Ruha Ratnam

The Designist Studio

Why is responsive design important for your small business website?

Woman using laptop with one hand and mobile phone with the other, screens showing optimized views of the same web app.

Learn what responsive web design is and how it can impact your business.

If you use a website to grow your business, or you’re thinking about investing in one, and you haven’t heard the term “responsive design”, this post is for you. Responsive design is going to change the way visitors to your website engage with your business.

What is responsive design?

Responsive design is basically web design that optimizes your users’ experience based on their device’s screen size and orientation (as in which way they’re holding their device – portrait/landscape).

This means you can look at the same website or app on an Android phone, an iPad, a laptop, or desktop computer, and – it doesn’t have to look exactly the same – but will look good and function well on any of those devices.

88% of users will stop engaging with web content if it doesn’t display well on the device they are using. 

Ideally, responsive design allows us to use the functions on a website intuitively. You should be able to see everything comfortably without pinching or zooming or scrolling from side to side to see everything on the screen, click a button or use a feature.

Why responsive design matters

Implementing responsive design can increase traffic to your site, improve customer satisfaction, and grow conversion rates. On the other hand, unresponsive design could cause visitor frustration and cost you potential customers.

61% of users won’t return to a site on mobile if they had trouble accessing it and 40% will visit a competitor’s site instead!

Responsive websites generally load faster. Even one second can make all the difference for a mobile user, so a faster load time keeps potential customers on your website instead of looking for an alternative.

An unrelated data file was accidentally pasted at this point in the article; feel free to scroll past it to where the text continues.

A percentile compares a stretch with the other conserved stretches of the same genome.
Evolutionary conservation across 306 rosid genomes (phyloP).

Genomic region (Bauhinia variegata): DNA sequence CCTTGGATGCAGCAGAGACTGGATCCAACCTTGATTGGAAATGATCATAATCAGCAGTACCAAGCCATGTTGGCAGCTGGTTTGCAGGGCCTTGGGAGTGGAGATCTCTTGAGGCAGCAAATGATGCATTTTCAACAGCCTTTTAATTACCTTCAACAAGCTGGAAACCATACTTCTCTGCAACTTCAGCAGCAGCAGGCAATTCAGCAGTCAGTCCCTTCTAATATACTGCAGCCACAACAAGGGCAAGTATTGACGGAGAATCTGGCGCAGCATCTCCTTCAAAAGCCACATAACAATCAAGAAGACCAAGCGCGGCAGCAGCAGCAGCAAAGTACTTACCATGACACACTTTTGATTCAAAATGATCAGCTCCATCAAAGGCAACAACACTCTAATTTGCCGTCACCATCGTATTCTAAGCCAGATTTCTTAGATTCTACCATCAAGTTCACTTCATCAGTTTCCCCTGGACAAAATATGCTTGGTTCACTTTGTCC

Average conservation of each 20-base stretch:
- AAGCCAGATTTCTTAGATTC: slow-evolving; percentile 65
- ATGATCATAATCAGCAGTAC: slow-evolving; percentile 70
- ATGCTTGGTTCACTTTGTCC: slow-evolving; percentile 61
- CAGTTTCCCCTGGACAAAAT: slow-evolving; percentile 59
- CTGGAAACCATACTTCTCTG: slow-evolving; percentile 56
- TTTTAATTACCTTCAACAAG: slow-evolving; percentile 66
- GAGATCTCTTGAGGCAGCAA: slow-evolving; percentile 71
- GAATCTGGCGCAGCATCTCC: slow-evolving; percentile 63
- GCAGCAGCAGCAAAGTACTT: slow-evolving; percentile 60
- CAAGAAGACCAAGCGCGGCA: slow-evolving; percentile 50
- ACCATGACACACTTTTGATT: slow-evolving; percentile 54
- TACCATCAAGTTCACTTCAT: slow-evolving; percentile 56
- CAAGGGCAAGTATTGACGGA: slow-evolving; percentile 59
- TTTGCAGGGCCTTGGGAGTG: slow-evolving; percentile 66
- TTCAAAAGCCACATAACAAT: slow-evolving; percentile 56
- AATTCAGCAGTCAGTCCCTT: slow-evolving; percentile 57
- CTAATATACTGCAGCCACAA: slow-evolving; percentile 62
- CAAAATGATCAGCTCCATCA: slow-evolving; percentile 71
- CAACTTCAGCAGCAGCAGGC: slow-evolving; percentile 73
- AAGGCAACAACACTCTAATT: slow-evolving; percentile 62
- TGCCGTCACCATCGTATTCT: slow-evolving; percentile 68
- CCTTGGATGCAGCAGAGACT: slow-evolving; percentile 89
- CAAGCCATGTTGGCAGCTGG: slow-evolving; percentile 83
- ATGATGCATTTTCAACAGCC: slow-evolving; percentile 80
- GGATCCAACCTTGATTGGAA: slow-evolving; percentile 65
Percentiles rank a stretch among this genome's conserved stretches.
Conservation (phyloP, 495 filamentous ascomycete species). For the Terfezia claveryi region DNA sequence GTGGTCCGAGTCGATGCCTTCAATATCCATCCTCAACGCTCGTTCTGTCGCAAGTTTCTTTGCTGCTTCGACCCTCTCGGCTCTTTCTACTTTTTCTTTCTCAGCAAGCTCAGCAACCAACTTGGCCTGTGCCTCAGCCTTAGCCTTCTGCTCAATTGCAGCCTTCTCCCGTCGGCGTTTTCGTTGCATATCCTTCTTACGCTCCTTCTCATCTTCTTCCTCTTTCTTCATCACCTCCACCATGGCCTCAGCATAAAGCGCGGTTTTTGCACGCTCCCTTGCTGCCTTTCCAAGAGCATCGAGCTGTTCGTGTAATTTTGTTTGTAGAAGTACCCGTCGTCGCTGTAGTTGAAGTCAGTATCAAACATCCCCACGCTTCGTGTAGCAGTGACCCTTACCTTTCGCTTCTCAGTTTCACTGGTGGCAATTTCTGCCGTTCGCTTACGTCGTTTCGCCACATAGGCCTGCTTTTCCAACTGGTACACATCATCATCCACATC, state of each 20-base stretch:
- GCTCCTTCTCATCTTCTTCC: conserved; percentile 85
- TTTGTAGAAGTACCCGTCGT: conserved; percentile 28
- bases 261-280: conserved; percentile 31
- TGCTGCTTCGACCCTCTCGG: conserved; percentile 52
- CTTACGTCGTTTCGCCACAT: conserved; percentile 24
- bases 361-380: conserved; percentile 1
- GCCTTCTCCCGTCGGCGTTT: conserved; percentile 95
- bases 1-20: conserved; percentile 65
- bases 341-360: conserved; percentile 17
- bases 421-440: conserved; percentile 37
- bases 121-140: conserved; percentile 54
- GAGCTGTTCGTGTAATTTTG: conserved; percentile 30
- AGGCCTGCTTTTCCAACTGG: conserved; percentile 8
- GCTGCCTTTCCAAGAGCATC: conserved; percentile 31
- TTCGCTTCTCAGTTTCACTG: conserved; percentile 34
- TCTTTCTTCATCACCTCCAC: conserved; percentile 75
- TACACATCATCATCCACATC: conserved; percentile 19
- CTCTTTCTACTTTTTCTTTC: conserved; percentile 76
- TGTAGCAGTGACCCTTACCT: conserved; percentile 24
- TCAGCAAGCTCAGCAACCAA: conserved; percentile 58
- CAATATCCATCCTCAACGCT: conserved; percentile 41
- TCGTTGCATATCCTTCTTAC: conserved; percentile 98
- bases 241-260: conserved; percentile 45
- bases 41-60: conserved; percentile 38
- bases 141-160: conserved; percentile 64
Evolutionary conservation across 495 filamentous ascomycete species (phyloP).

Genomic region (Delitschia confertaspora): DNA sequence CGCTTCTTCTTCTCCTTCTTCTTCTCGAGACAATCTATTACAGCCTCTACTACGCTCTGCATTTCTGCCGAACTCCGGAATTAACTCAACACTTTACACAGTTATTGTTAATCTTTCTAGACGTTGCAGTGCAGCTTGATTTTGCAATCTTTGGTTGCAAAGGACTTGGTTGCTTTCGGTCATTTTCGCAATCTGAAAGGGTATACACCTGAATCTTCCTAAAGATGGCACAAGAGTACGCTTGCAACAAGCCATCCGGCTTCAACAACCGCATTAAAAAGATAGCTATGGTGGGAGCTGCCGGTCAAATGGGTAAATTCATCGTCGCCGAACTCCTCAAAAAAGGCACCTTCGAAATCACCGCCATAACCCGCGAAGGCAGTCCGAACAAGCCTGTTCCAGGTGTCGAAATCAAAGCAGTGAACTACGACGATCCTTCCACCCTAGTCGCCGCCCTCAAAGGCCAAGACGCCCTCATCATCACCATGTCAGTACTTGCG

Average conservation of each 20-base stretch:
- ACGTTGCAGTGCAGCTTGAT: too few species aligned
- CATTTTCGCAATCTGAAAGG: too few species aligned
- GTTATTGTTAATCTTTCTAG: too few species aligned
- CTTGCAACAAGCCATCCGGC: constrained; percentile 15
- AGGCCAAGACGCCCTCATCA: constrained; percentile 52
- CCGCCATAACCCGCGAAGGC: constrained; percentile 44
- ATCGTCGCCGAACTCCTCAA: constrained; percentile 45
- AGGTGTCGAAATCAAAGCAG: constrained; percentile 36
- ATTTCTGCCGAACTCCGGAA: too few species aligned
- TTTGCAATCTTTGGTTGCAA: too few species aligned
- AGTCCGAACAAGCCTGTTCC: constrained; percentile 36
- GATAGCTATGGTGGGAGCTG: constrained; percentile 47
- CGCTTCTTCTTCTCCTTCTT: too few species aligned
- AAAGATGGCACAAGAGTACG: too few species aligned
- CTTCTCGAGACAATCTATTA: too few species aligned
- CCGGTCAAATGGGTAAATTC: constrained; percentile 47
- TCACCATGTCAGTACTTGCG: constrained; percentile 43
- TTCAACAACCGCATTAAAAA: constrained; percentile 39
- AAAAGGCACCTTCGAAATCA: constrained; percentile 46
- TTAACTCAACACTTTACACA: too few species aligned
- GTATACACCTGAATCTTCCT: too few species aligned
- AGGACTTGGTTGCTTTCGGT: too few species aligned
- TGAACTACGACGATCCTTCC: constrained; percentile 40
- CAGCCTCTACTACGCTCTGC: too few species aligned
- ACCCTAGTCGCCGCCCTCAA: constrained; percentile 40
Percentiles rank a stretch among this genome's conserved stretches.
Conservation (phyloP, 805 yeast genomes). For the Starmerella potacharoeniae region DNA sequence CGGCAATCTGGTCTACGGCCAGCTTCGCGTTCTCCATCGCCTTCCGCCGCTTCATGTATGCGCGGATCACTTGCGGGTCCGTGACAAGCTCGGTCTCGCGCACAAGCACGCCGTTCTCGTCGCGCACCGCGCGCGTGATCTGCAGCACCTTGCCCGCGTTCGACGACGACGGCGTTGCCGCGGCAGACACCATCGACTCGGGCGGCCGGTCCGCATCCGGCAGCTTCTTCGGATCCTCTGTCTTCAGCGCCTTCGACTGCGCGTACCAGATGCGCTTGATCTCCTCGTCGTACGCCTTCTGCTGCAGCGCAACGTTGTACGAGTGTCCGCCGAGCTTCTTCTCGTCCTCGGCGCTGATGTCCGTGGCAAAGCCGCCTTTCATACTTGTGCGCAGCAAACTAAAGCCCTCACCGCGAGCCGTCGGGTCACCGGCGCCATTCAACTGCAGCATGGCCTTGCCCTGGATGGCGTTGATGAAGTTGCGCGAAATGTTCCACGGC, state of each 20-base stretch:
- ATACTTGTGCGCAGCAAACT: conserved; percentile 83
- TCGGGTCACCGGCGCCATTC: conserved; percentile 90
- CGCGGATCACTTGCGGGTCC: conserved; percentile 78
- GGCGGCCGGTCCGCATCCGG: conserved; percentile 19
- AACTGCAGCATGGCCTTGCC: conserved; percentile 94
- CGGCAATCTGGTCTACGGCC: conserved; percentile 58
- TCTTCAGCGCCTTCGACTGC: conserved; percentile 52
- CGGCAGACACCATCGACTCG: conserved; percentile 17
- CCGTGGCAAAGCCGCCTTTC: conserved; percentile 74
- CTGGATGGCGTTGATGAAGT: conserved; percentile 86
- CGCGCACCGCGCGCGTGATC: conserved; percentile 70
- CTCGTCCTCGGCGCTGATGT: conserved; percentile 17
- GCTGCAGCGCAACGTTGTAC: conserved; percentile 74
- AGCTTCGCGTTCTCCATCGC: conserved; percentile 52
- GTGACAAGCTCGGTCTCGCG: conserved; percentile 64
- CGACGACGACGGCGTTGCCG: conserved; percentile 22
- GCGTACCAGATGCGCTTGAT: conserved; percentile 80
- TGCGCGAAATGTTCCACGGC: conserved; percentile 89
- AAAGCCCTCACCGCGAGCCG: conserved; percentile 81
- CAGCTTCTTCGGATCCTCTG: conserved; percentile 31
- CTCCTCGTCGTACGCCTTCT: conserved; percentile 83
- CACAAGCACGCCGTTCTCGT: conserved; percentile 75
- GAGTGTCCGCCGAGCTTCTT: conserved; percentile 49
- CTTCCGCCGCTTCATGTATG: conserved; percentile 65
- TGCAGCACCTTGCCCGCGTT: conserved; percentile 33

Bonus: you improve your search engine rankings with faster speeds! Keep in mind also that Google prioritizes responsive sites in search results.

If your users have a positive experience on your mobile site, they are significantly more likely to buy a product or service.

70% of users have abandoned their shopping carts because of a poor experience BUT 90% of smartphone users say they’d continue to shop at a particular site if they have a good user experience.

Responsive design is also cost-effective for you because it future-proofs your website. With more devices on the market being introduced constantly, a responsive website ensures your online presence looks good and works well no matter the device and minimizes any adjustments you might have to make later. 

How do I design a website that is responsive?

1. Define your website’s goal

Identify what you want your visitors to get out of their website experience, whether that’s information, a purchase, or something else entirely. Then make sure your website allows your visitor to do just that, regardless of the device they’re using.